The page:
The Body Ecology Difference: Understanding the Low Carb Compromise
If you have recently cut carbohydrates out of your diet and find that you are experiencing what looks like hypothyroidism, you may want to:
- Look at what you are eating and your food ratios.
- Include more starchy vegetables and grain-like seeds in your diet, while following the Principle of 80/20.
Following the Body Ecology Principles when eating your starchy vegetables and grain-like seeds is one of the best ways to nourish a healthy thyroid. The Principles of 80/20 and Food Combining, which remind us to eat 80 percent land and ocean vegetables with 20 percent protein or grain-like seeds (not both) at each meal, can make the difference in a typical low carb diet that often leads to thyroid issues. You can also support your thyroid by combining starchy vegetables and grain-like seeds with fermented foods.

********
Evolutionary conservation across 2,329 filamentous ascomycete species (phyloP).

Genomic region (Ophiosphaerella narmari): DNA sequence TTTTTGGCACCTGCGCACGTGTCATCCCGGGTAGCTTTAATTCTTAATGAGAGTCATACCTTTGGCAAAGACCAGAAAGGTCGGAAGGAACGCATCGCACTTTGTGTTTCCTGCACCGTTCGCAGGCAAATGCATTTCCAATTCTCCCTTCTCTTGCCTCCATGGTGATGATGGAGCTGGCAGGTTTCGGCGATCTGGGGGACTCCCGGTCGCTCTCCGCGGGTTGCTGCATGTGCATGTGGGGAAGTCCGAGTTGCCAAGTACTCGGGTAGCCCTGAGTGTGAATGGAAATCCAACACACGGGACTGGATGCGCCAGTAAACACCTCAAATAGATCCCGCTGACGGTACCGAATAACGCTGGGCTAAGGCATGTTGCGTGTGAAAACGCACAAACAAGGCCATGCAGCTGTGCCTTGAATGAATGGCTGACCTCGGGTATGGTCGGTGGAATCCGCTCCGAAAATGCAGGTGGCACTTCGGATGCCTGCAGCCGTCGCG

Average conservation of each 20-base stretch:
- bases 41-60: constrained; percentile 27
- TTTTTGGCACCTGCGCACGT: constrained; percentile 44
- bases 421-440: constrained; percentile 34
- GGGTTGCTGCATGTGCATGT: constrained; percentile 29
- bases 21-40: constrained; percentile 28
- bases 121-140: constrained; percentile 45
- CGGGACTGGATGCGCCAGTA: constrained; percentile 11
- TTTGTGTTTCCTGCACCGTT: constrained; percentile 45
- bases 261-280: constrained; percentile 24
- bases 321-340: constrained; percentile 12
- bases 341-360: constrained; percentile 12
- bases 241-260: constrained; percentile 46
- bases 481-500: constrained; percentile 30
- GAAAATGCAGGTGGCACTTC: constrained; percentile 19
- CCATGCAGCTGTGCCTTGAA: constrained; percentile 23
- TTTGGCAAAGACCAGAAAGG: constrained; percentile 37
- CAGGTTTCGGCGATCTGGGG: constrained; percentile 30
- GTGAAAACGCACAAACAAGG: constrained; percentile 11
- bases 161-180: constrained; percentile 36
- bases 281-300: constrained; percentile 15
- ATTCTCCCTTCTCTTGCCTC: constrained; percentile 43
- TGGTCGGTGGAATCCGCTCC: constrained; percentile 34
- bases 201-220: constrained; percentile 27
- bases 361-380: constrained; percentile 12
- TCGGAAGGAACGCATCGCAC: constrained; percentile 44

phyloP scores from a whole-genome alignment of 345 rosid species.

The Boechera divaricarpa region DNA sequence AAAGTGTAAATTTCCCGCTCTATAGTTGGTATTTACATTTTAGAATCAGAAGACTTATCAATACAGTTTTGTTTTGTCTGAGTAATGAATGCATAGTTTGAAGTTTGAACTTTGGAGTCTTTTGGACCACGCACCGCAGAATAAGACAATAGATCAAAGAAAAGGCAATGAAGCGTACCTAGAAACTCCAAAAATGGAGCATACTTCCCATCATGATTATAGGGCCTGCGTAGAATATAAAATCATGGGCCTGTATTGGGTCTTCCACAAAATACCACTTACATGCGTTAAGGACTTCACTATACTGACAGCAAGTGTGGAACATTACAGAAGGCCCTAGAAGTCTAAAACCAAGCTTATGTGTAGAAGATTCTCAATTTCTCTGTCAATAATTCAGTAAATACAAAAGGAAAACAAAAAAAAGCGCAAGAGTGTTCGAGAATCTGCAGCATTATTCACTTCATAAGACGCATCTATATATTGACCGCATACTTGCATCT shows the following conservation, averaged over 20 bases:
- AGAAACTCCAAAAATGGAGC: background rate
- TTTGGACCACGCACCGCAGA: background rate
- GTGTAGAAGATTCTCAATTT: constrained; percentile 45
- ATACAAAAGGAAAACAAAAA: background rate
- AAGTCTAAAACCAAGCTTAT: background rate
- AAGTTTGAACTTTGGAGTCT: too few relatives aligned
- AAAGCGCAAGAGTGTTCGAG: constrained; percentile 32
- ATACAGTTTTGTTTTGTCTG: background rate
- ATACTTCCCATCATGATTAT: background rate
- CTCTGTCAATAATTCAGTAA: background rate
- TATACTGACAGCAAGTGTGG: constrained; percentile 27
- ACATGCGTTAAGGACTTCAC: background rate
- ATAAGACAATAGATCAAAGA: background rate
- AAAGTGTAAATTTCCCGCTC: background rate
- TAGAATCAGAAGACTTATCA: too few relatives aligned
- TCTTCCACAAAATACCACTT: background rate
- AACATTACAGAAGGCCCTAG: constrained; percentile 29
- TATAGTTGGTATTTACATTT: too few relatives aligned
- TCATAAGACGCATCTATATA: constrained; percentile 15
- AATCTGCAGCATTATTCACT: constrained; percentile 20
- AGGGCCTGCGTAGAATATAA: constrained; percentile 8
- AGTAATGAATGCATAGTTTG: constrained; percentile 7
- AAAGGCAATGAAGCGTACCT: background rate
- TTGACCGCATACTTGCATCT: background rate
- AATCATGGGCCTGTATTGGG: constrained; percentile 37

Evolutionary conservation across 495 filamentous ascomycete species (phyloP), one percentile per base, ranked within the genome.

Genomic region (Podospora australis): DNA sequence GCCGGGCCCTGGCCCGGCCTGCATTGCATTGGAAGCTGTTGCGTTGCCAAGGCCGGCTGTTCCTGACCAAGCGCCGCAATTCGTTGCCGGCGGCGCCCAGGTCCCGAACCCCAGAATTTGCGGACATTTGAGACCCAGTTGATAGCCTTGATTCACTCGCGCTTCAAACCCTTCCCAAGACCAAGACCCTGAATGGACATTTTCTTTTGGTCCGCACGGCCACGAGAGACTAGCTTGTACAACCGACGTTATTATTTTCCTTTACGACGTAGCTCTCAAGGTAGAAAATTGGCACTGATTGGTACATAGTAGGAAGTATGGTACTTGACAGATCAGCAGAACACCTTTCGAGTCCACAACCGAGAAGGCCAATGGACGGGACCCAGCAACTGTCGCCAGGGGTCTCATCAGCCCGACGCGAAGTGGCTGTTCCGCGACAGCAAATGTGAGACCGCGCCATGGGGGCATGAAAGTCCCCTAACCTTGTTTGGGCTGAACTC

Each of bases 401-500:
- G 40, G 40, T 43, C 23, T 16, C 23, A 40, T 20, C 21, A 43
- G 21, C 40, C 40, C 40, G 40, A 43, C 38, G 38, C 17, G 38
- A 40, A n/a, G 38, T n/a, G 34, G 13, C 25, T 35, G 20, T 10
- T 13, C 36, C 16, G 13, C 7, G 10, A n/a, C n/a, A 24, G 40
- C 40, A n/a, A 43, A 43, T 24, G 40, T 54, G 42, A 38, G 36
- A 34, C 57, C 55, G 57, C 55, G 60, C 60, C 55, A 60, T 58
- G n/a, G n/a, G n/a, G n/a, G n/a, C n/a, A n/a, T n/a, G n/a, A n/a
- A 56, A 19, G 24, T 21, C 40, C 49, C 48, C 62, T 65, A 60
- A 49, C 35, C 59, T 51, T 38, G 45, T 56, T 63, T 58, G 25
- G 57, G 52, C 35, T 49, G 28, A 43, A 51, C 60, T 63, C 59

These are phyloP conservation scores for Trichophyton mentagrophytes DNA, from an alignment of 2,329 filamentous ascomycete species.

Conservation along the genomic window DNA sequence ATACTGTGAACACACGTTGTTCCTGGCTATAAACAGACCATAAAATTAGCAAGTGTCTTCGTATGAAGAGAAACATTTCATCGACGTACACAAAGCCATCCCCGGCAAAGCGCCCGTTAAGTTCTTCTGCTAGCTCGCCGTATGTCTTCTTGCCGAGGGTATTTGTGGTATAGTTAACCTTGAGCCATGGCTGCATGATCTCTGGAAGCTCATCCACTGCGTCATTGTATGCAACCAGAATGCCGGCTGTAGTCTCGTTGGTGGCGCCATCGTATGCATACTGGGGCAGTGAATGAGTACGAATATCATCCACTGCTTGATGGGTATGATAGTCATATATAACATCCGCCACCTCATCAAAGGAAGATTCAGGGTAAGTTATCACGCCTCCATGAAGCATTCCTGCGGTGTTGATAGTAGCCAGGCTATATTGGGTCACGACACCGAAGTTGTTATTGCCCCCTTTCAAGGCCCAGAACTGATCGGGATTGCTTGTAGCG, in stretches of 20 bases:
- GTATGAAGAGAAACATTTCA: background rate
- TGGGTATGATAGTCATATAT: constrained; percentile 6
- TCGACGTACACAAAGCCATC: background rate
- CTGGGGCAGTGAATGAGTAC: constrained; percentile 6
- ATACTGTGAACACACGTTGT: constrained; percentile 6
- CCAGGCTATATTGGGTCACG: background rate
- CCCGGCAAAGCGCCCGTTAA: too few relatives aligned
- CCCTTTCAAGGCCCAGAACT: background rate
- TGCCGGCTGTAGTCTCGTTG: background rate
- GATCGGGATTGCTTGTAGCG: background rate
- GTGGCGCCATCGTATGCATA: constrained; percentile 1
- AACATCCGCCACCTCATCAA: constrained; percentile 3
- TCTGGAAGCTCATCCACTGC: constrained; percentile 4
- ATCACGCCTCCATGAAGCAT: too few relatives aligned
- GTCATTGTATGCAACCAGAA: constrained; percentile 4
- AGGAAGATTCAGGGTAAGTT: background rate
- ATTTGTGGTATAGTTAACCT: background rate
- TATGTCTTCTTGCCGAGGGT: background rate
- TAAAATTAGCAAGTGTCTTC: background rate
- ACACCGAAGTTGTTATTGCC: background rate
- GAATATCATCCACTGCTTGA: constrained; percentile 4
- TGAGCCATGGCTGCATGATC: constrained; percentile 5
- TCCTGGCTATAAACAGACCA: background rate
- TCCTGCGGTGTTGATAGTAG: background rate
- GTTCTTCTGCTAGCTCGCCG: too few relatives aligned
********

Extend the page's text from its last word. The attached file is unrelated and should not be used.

The Body Ecology Diet recommends limiting all forms of sugar, which includes most true grains, and increasing the consumption of healthy fats. Irregularities in thyroid function typically do not arise on The Body Ecology Diet — mainly because a change from a diet that is rich in grains, grain-based products, and sugars to one that is filled with vegetables, grain-like seeds, fermented vegetables, and probiotic beverages is a gradual shift, following our specific principles.
Properly prepared grain-like seeds, which have been soaked 8–24 hours, are nutrient-rich and can enhance overall health. These are: